Of all the bands I saw at CMJ, Friendly Fires were the only ones to play thier guitar with a Dustbuster. As I've said before, these guys know how to make studio-created dance music interesting live, with loads of live percussion, unusual instrumentation and singer Ed Macfarlane's appealingly new romantic vocal style and spastic dance moves. The songs are pretty good too: the super-funky "On Board"; "Paris," with it's Us-against-the-World romanticism; and the dreamy "Strobe." They continue to refuse to play "Photobooth," maybe their best song, the hope of which will probably have me seeing them again.
The Crystal Stilts were scheduled to play but it was clear to me that they weren't going on next. I said as much to the girl and she said, "I think that person is in the band," pointing to a girl on stage wearing what looked like a paint-splattered chef's jacket. "No," I said. "This is definitely not the Crystal Stilts."
Two people took the stage and looked around nervously, and conferred with one of the stage managers at the Fader Fort, who took to the mike and announced for the drummer to please come to the stage. After a couple minutes, one of the two grabbed the mike and said, "We are Los Fancy Free from Mexico City. Our bassist is stuck at the airport and our drummer is here but missing so we are going to just go ahead and play."
What they lacked in members they made up for in enthusiasm. Singer Martin Thulin ran around the stage throwing flamboyant rock poses, climbing on the drums, the speakers, and jumping into the audience. The crowd was baffled but immediately won over, and when the drummer bounded onto stage midway through the second song it errupted in whooping and hollering. And Los Fancy Free reciprocated with hooping and hollering (and banging) of their own — not unlike the weird, sneery L.A. new wave of 1980. The crowd errupted again when the bassist made it from the airport to the stage for the last song. Thulin was beaming. From a technical standpoint the show was a disaster. From a rock n' roll one, it was a rousing sucess.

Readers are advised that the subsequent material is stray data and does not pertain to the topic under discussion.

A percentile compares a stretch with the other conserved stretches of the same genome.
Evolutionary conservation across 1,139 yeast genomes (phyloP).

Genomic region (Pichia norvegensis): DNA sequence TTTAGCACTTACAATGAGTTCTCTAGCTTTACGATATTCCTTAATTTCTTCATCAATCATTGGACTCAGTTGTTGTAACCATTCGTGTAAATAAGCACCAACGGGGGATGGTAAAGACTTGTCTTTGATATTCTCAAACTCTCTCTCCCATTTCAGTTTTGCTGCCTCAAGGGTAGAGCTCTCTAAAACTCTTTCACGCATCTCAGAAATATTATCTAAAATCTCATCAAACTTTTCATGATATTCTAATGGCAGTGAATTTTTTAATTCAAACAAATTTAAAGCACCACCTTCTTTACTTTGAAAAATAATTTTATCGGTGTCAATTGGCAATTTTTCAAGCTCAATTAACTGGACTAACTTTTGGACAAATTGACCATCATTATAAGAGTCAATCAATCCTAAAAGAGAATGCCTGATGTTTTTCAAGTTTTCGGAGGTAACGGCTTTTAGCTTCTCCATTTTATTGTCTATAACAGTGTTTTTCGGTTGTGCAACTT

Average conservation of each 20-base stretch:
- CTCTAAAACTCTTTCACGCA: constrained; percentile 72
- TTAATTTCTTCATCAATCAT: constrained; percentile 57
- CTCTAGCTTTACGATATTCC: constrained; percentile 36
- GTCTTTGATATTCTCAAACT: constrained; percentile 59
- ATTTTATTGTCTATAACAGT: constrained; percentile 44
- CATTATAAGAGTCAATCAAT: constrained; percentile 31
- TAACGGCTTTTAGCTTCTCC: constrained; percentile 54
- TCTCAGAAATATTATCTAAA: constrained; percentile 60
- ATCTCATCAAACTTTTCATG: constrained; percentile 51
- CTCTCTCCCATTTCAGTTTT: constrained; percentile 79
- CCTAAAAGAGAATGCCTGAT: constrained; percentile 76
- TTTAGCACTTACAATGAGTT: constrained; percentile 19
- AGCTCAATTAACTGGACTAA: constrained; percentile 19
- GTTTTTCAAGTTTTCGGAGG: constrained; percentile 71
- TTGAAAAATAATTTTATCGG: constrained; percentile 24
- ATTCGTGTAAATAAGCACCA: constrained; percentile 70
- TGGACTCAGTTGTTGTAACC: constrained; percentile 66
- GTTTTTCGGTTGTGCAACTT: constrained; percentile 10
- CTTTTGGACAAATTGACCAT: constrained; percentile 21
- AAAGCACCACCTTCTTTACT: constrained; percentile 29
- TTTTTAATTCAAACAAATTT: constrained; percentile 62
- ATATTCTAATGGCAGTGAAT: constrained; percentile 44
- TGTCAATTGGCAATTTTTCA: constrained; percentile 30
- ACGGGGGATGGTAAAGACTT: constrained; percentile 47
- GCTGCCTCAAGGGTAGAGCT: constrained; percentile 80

No idea what happened with the schedule but the Crystal Stilts did show up to play after Los Fancy Free. Maybe they were getting in an extra hour of sleep after playing till around 5AM the night before at Stereogum's party at Studio @ Webster Hall. Singer Brad Hargett seemed like it was the last place they wanted to be, but it was a pretty good short set nonetheless. In particular, they've got this new songs that I've heard four or five times now but have no idea the name of that is like goth Bo Didley, a 2/4 time bone-rattler that I don't seem to get tired of. Definitely the highlight. Anybody know the name of this one? Stereogum actually caught it on tape at their event:
Crystal Stilts are taking a break from allowing me to stalk them here in NYC to head out on tour with their Slumberland label-mates caUSE co-MOTION for a tour of the West Coast. Go see them if you can. Their debut album, Alight of Night, came out yesterday and is one of my favorites of 2008.
Fanfarlo were one of my most-anticipated shows of CMJ 2008 and they did not disappoint. I've been a champion of the band for some time, saw them at SXSW and basically planned the last day of the festival around seeing them. The band — mostly Brits though singer/songwriter Simon Aurell is Swedish — took a day our of recording thier debut album in Connecticut with producer Peter Katis (The National, Interpol, Mates of State) to play their first NYC show at the teeny tiny club Fat Baby.
There were technical issues — they played without an actual bass amp — but I don't think anyone noticed.Fanfarlo's songs are lovely in a Belle & Sebastian sort of way but less Velvet Underground and more sweeping drama (which is probably where the constant Arcade Fire comparisons come in). And Aurell is a unassuming but charismatic frontman. We got about seven songs, including previous releases "Fire Escape," and "You Are One of the Few Outsiders Who Really Understands Us" plus a few new songs I didn't know, including this one…
I was actually concerned that Fat Baby, which holds about 75 people at max, would sell out and showed up way early. It was fortuitous as I got to see Norwegian group the Real Ones who turned out to be one of my favorite surprises of the week. (Norway did very well at CMJ if you ask me.) Real Ones, who hail from Bergen, are kind of Jens Lekman-y, but in a David Byrne-meets-CSNY sort of way. Just lovely stuff and I had a giant smile on my face the whole time and bought two CDs. Also, they had a sitar player. So do you cart your own sitar from Norway or just rent it here?